Understanding the cultural contexts shaping how AI is perceived and developed, and the consequences this has for diversity, cognitive justice and social justice.
The AI: Narratives and Justice Programme investigates the cultural contexts shaping how AI is perceived and developed, and the consequences for diversity, cognitive justice and social justice. The Programme brings together expertise from the humanities, the social sciences, and computer science in order to produce scholarly work that will inform future research - in academia, industry, business, and government - and encourage effective interventions to ensure AI is developed in ethical ways that are beneficial and just for all.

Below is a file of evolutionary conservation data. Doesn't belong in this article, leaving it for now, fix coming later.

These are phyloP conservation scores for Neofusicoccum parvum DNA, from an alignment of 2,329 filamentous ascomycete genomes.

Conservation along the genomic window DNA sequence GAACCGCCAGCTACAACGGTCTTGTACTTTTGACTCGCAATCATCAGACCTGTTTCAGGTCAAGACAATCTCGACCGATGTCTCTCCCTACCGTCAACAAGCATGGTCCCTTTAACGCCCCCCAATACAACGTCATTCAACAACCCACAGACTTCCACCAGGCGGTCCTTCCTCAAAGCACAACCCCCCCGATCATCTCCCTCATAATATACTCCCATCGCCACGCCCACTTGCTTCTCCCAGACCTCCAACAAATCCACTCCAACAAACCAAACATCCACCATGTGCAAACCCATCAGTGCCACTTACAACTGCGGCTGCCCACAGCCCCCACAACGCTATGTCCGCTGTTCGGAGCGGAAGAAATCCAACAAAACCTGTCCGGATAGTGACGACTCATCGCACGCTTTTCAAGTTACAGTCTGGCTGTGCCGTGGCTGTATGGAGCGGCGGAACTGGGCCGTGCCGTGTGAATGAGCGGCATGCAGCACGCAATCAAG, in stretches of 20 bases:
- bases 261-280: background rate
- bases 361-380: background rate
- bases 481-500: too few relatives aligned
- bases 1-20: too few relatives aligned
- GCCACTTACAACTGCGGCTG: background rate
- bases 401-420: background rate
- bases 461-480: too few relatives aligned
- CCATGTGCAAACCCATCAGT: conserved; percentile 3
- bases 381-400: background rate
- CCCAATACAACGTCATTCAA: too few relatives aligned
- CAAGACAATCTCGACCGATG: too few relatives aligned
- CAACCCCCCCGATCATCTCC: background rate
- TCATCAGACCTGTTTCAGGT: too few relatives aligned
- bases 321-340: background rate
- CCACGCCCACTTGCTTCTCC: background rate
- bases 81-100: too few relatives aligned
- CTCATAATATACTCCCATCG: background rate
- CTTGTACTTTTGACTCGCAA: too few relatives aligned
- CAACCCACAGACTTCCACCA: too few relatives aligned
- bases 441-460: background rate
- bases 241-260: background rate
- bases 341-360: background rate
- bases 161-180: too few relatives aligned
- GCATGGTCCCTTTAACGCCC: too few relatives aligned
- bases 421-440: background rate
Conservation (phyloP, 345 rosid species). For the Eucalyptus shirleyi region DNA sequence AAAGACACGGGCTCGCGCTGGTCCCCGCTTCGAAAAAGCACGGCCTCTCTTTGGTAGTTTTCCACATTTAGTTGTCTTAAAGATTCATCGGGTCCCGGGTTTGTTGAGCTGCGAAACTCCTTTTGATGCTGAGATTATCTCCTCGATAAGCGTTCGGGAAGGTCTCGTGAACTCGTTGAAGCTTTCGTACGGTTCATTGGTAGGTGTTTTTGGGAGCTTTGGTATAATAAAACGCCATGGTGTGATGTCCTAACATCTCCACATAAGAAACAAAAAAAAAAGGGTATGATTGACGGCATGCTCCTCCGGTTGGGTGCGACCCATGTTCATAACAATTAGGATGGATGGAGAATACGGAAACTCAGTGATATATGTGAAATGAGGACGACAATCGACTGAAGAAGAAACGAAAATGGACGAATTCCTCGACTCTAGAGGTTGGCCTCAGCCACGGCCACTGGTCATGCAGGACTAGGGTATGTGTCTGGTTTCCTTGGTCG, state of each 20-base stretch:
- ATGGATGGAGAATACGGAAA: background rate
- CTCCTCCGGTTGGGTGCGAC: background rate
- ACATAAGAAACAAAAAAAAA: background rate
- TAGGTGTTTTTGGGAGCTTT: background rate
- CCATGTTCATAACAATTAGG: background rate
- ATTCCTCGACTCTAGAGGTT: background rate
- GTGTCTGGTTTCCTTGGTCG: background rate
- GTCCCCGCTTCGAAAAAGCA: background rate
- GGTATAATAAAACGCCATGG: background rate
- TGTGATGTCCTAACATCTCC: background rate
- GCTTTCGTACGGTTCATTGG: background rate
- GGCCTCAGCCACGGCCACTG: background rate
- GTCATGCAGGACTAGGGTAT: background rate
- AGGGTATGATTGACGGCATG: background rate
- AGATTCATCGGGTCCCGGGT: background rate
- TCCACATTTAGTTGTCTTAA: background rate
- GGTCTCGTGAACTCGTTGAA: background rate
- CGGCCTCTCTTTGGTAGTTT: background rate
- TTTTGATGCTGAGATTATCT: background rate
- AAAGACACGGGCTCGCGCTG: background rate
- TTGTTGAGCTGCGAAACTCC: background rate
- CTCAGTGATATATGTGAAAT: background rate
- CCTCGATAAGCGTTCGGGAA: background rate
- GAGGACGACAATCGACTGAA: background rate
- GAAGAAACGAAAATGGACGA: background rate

The Programme consists of two active projects. In collaboration with the Royal Society, the AI Narratives project explores how the fictional and non-fictional stories told about intelligent machines affect the research, reception and regulation of current technology, in the Anglophone West. The Global AI Narratives project (jointly funded by the Templeton World Charity Foundation and DeepMind) extends this investigation globally in order to explore different regional narratives of artificial intelligence, how they impact on local debate, and how we might learn from them globally. Three further projects are in development: History of AI aims to historicise intelligent systems, and their politics, from antiquity to the present; AI and Gender aims to examine the ethical and social consequences of the relationship between gender and artificial intelligence; Decolonising AI aims to investigate and evidence the ways in which AI and its imaginaries can exacerbate, but also resolve, injustices based on racial and ethnic discrimination.